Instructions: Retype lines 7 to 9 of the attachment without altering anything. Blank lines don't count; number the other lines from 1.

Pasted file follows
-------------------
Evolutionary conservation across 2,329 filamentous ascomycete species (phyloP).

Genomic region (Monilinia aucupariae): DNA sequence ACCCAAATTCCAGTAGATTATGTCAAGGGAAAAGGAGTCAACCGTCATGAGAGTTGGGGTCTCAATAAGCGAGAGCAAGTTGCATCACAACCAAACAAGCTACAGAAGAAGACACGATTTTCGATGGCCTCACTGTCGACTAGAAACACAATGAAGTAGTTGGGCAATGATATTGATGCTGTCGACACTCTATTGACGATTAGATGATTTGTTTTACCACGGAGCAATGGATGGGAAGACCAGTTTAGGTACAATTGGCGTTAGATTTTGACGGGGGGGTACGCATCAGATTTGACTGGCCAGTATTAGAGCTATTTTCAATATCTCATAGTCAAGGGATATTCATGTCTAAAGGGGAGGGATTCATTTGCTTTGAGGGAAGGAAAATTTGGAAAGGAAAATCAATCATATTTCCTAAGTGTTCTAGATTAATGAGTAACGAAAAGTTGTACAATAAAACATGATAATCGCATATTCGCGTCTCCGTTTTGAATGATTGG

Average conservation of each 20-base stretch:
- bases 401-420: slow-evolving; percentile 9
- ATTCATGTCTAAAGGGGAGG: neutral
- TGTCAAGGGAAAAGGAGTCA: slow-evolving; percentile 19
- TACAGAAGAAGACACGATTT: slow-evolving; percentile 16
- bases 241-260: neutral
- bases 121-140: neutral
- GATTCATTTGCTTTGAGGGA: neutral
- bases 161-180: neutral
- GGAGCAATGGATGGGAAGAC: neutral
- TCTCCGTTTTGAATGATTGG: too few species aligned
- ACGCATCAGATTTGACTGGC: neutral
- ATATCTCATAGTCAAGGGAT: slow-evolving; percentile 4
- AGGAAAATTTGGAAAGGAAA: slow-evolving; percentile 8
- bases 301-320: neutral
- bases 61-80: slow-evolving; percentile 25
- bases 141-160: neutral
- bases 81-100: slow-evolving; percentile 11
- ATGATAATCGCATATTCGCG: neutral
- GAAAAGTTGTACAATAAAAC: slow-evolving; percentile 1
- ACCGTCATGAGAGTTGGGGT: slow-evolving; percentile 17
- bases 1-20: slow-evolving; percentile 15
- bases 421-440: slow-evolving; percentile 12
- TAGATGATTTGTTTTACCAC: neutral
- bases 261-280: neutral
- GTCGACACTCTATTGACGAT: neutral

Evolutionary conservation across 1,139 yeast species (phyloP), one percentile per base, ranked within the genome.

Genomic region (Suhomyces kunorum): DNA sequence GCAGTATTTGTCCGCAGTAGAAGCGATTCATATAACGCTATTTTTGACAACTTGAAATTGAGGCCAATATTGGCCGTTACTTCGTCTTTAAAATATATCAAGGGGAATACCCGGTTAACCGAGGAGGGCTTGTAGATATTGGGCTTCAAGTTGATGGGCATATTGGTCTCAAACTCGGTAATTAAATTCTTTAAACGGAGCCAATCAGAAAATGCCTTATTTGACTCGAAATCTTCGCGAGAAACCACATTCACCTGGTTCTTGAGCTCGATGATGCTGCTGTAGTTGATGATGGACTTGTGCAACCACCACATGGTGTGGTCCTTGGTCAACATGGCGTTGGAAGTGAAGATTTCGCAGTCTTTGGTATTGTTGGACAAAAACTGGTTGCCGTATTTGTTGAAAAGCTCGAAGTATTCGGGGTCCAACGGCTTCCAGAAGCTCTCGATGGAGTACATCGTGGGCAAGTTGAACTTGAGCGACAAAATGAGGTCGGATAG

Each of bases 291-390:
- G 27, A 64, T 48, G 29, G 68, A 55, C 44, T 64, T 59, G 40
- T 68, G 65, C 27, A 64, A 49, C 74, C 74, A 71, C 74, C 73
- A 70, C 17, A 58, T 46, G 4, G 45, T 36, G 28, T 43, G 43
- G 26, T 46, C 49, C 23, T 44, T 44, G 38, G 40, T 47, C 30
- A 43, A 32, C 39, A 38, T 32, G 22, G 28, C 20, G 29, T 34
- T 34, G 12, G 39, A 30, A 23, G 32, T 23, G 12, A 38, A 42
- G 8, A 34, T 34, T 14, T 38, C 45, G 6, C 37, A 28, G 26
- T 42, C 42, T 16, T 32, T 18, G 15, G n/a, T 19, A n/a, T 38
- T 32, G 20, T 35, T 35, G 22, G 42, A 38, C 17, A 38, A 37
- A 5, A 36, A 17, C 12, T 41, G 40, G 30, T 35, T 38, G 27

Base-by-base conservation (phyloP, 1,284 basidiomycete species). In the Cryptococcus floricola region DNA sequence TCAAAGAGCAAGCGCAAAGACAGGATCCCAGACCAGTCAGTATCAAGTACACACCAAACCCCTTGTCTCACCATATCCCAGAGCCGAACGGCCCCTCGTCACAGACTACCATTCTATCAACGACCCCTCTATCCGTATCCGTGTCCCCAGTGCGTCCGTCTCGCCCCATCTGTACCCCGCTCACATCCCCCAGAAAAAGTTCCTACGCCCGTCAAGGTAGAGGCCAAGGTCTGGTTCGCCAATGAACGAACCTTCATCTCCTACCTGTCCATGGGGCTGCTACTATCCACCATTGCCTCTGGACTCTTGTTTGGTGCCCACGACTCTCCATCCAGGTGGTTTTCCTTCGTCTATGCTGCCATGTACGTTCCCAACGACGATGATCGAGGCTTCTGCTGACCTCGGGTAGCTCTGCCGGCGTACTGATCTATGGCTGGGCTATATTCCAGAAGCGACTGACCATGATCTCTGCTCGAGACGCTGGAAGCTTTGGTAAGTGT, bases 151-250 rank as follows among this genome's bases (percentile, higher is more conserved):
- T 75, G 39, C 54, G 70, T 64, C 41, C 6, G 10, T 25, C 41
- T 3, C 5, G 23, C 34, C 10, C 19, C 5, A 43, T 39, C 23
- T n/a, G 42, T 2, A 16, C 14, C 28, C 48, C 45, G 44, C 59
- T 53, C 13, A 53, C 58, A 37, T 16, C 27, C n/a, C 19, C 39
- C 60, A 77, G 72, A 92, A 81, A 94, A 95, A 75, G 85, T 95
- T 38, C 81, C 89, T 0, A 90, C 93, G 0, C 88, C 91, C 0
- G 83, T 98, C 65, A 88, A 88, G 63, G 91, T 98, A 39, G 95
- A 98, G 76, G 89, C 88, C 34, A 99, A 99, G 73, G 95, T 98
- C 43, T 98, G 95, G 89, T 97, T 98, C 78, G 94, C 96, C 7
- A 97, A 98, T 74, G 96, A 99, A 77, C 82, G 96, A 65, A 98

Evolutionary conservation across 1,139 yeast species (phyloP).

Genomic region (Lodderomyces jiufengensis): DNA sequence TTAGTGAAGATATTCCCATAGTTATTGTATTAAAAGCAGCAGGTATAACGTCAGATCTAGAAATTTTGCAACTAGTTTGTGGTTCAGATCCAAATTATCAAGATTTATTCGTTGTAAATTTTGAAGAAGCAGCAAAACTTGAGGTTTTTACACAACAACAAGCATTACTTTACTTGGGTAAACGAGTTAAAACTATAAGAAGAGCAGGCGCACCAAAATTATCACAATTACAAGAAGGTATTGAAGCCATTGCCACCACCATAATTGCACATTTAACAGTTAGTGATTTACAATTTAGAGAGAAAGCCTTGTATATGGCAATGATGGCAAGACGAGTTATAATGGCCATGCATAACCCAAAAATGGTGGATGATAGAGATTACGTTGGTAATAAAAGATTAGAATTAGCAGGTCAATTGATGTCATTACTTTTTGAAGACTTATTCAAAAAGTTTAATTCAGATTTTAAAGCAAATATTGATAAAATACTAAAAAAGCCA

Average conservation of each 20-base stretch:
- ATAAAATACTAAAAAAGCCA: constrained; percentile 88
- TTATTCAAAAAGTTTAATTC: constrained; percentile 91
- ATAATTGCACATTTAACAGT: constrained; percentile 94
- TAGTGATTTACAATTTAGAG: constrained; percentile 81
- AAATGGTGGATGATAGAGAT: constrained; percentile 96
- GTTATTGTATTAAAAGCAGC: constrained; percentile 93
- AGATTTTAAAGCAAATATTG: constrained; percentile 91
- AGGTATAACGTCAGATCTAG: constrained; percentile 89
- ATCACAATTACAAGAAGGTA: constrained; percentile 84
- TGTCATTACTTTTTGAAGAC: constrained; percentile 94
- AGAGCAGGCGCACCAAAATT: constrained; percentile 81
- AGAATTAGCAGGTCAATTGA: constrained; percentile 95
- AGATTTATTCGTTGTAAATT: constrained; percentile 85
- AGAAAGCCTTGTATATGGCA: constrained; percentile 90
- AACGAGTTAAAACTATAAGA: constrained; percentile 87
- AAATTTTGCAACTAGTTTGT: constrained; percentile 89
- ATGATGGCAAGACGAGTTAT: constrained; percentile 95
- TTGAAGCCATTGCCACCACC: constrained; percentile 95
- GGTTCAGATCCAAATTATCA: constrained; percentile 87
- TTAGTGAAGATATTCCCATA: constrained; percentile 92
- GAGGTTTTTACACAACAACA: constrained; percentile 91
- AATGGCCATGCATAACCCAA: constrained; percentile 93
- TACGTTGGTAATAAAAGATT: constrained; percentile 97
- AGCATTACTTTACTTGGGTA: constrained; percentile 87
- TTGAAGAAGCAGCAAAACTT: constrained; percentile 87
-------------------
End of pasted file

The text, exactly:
- TACAGAAGAAGACACGATTT: slow-evolving; percentile 16
- bases 241-260: neutral
- bases 121-140: neutral